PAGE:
Wednesday, May 15, 2013

Fascia, Our Body’s Infrastructure

As a yoga teacher, I get asked many questions about pain. A common one is:

Why does an injury in one part of my body present pain in an entirely different part?

Logic would dictate that the area where you feel pain is the site of the injury or issue, but that doesn't always occur. 

If you’ve never experienced sensation that originates far from where it presents, then try this: open your mouth and place your right hand on your lower jaw bone; slide your jaw into your hand, but resist against it with your hand… and notice where you feel the sensation. Yes, there’s some feeling around the connection of your hand and jaw, but mostly you’ll feel this along the left side – the side where your hand isn’t. Why is that?

To answer that, think of Spider-Man’s costume, a tight second skin with a web design all over it. When he moves, the lines of the webs shift and move with him. Now, picture that web design under your skin, not on top of it. Each line of the webs are connected to each other, so when one spot tightens, tangles or is knotted (as in scar tissue), the rest of the web is affected - and the web is extremely sensitive. 

That web is called fascia, which is a type of connective tissue. These tissues range from light, easily affected “fuzz” to ropey, dense fibers. The following video shows some of the fascia in the forearm.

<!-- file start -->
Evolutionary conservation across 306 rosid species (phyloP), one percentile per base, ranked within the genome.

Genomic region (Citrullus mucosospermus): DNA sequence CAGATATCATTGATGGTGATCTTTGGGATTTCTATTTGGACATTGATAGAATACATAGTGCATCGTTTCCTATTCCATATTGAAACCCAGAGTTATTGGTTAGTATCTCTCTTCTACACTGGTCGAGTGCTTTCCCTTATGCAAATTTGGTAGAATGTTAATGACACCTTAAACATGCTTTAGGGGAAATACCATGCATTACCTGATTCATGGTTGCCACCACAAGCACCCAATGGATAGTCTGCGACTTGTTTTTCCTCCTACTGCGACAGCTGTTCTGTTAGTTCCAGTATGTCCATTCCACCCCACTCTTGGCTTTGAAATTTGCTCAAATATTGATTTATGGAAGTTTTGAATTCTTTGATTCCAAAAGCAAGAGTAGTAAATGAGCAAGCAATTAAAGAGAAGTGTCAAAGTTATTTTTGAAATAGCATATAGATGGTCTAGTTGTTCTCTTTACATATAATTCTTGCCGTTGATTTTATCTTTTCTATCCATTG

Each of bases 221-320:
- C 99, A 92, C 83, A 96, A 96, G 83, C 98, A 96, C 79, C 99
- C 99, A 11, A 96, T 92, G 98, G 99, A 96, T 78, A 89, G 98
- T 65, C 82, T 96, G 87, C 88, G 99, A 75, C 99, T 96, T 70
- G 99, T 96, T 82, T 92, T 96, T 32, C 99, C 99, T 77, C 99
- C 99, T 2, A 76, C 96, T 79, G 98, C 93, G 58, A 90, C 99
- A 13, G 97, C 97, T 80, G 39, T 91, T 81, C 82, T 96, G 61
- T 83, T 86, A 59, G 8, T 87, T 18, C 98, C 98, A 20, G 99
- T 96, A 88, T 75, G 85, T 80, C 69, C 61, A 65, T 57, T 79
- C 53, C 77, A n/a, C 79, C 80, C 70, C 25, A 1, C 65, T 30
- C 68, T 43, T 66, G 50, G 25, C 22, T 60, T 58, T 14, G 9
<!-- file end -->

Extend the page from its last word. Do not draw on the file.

As the video shows, this web of fascia provides a container for nerves, blood and lymph vessels. When the fascial web contracts, we experience constriction on the nerves, in the blood vessels and the lymphatic system. Too much of this contraction may affect our systems in the following way:

  • pain response and coordination
  • circulation
  • immune system
How do we loosen, untangle or release the adhesions in the fascial body? Massage is one method. Passive resistance through gentle yoga poses can also help, as well as tools that reduce overall stress, such as mindfulness and breathing exercises.

The next time you feel a pain response, ask yourself,

Where does this really come from?

You may be surprised by the answer, or you may not if your "Spidey-sense" is alert!


  • Hear Lorien's interview on the Transformational Power of Yoga Telesummit.
  • Next Kaiser Restorative Yoga for Cancer Survivorship 6-week series begins June 12 (ends July 24, no class July 3). Call 408-366-4284 to register.
  • Tuesday, June 4th: Lorien will be offering gentle yoga demonstrations as part of Stanford's Cancer Survivor Celebration week. See Events page for info.
  • Sunday, June 23rd: Lorien will be offering restorative yoga demonstrations as part of Kaiser's Seeds of Hope Cancer Survivor Day. See Events page for info.
  • Stay tuned: Lorien's Healing Yoga for Wellness DVD will be out in June...